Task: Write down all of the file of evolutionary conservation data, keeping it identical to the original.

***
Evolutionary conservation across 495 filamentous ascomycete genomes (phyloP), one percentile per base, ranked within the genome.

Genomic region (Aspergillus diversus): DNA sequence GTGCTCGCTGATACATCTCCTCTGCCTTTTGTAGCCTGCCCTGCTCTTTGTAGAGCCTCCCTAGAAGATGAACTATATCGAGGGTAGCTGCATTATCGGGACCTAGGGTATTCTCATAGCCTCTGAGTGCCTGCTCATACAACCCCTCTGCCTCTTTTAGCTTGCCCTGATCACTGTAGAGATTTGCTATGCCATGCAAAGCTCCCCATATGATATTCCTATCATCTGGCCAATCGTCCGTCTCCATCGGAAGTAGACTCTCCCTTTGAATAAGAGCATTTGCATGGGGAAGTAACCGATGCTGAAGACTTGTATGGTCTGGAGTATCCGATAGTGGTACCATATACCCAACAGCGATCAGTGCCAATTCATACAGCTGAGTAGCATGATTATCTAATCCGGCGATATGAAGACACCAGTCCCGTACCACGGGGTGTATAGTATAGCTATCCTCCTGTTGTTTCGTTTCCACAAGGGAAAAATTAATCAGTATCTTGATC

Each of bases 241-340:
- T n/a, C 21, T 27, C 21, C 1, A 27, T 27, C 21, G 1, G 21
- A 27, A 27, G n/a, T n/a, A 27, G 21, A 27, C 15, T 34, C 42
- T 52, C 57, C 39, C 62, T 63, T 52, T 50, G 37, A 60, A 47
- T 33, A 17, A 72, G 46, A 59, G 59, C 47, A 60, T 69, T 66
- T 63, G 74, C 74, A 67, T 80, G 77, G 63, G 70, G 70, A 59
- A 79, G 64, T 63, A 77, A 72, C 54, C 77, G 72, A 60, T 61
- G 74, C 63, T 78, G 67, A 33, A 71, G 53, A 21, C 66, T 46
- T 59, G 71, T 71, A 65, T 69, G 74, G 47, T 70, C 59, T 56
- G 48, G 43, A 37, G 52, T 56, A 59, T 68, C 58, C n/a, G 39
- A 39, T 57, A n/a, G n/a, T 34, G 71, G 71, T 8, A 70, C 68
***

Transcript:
Evolutionary conservation across 495 filamentous ascomycete genomes (phyloP), one percentile per base, ranked within the genome.

Genomic region (Aspergillus diversus): DNA sequence GTGCTCGCTGATACATCTCCTCTGCCTTTTGTAGCCTGCCCTGCTCTTTGTAGAGCCTCCCTAGAAGATGAACTATATCGAGGGTAGCTGCATTATCGGGACCTAGGGTATTCTCATAGCCTCTGAGTGCCTGCTCATACAACCCCTCTGCCTCTTTTAGCTTGCCCTGATCACTGTAGAGATTTGCTATGCCATGCAAAGCTCCCCATATGATATTCCTATCATCTGGCCAATCGTCCGTCTCCATCGGAAGTAGACTCTCCCTTTGAATAAGAGCATTTGCATGGGGAAGTAACCGATGCTGAAGACTTGTATGGTCTGGAGTATCCGATAGTGGTACCATATACCCAACAGCGATCAGTGCCAATTCATACAGCTGAGTAGCATGATTATCTAATCCGGCGATATGAAGACACCAGTCCCGTACCACGGGGTGTATAGTATAGCTATCCTCCTGTTGTTTCGTTTCCACAAGGGAAAAATTAATCAGTATCTTGATC

Each of bases 241-340:
- T n/a, C 21, T 27, C 21, C 1, A 27, T 27, C 21, G 1, G 21
- A 27, A 27, G n/a, T n/a, A 27, G 21, A 27, C 15, T 34, C 42
- T 52, C 57, C 39, C 62, T 63, T 52, T 50, G 37, A 60, A 47
- T 33, A 17, A 72, G 46, A 59, G 59, C 47, A 60, T 69, T 66
- T 63, G 74, C 74, A 67, T 80, G 77, G 63, G 70, G 70, A 59
- A 79, G 64, T 63, A 77, A 72, C 54, C 77, G 72, A 60, T 61
- G 74, C 63, T 78, G 67, A 33, A 71, G 53, A 21, C 66, T 46
- T 59, G 71, T 71, A 65, T 69, G 74, G 47, T 70, C 59, T 56
- G 48, G 43, A 37, G 52, T 56, A 59, T 68, C 58, C n/a, G 39
- A 39, T 57, A n/a, G n/a, T 34, G 71, G 71, T 8, A 70, C 68